Building Through a Successful Transition
With its long history of working on major projects, construction firm Bradbury Stamm is synonymous with New Mexico. Now in its 93rd year and fresh off a successful ownership transition, the firm is still building many of the signature projects in the Land of Enchantment, including the Albuquerque Rapid Transit project.
Cynthia Schultz, the firm’s 38-year-old CEO who transitioned into the role after her father, Jim King, retired from the chief executive position, says she’s bullish on Bradbury Stamm’s future.
“I just want to keep the company strong and not diminish the great vibe we have and a staff that can build anything,” Schultz says.
Those who work with Bradbury Stamm praise it as one of New Mexico’s elite general contractors, highly worthy of selection as the ENR Southwest Contractor of the Year.
“They’ve got great people,” says Rick Henrard, director of planning design and construction at the University of New Mexico. “The quality is at the highest level, be it service, craftsmanship or delivery.”
President Dennis Towne says the firm has “made it through the next-generation challenge and through the transition flawlessly. We have an amazing group of leaders …. I couldn’t even imagine working anywhere else.”
Towne adds he joined the company more than 20 years ago because it was building the best projects in New Mexico, and not much has changed. The company is a leader on the $83-million Albuquerque Rapid Transit project, a 9.6-mile bus rapid transit system running down Central Avenue (Old Route 66) in Albuquerque.
When complete, the project will redefine New Mexico’s largest city, says Mike Puelle, CEO of Associated General Contractors of New Mexico.
Other major projects include a new public K-8 school in the Albuquerque area; an expansion of Faith Baptist Church in Artesia, N.M.; the East Mesa Solar Project in Las Cruces, N.M.; Central New Mexico’s Smith-Brasher Hall facility in Albuquerque; the Stirling Apartments in downtown Albuquerque; two schools in Deming, N.M.; and New Mexico Mutual’s $18-million new headquarters. On the University of New Mexico campus, the firm is renovating the Farris Engineering facility, along with a new physics and astronomy building.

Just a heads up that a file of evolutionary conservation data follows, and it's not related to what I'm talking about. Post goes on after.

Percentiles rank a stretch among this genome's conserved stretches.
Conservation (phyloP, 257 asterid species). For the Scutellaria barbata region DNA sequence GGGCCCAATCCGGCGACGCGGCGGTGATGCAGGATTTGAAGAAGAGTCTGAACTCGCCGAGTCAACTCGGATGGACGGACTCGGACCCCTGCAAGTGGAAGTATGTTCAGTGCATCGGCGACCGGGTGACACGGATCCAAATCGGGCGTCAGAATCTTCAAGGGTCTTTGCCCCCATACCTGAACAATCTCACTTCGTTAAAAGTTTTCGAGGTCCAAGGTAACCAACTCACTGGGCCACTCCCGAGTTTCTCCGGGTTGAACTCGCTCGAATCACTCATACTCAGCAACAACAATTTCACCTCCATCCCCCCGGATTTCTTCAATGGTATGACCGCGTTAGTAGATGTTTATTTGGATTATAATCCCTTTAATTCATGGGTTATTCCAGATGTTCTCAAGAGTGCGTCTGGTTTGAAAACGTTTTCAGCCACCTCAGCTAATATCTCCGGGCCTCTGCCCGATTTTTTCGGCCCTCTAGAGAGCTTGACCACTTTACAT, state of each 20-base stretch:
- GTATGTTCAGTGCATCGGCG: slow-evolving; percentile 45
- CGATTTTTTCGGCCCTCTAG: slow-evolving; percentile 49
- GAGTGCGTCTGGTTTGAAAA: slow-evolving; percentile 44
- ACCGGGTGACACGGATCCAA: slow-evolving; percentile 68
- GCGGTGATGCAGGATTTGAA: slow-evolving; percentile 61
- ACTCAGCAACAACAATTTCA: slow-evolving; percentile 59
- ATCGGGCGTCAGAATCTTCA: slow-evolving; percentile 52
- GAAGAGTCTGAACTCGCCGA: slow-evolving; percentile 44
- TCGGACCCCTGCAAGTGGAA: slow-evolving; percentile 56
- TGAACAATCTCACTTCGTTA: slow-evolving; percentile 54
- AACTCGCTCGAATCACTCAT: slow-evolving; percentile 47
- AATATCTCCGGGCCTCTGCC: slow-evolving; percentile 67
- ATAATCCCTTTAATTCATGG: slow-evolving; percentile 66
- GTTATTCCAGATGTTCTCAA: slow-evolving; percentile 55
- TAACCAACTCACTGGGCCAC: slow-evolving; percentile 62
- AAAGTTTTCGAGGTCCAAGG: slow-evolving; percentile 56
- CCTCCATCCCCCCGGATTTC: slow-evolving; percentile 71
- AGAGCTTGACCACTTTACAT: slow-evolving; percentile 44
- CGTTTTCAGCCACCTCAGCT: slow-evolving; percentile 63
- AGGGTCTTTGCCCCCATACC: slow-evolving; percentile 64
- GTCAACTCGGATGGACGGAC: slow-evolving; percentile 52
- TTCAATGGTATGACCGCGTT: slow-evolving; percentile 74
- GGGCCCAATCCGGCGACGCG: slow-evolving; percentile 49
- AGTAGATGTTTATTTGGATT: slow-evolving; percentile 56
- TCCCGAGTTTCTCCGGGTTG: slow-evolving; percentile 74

A ‘Family Business’ Business
Schultz describes Bradbury Stamm as a family business. “I have worked there my entire [professional] life,” she says. “I grew up incredibly proud of this company.” And over the years, she has come to realize the significant impact the firm has on the community.
Towne says he’s a big believer that a company and its employees function just like those running it.
“I was fortunate enough to work here for quite a while when Bob Stamm was still here,” Towne says. “I can’t tell you how many times he talked to me about how to be a successful owner: You need to take care of owners, subcontractors, workers and designers.”
Schultz’s father managed the business through the sometimes economically tough 1980s and encouraged her to look into other fields.
Schultz earned a bachelor’s degree in economics from the University of Chicago—“not a typical path into construction,” she says. Schultz followed that up with a master’s degree in construction management from Arizona State University.
After joining Bradbury Stamm, she worked in different roles, including on the Bernalillo County Metropolitan Courthouse before being named president in 2011.
Her transition to company head started six years ago, and she worked closely with Towne and Lawrence Peterson, senior vice president.
“There was a struggle there to learn how we were going to transition the company, and we decided to do it ourselves,” Schultz explains.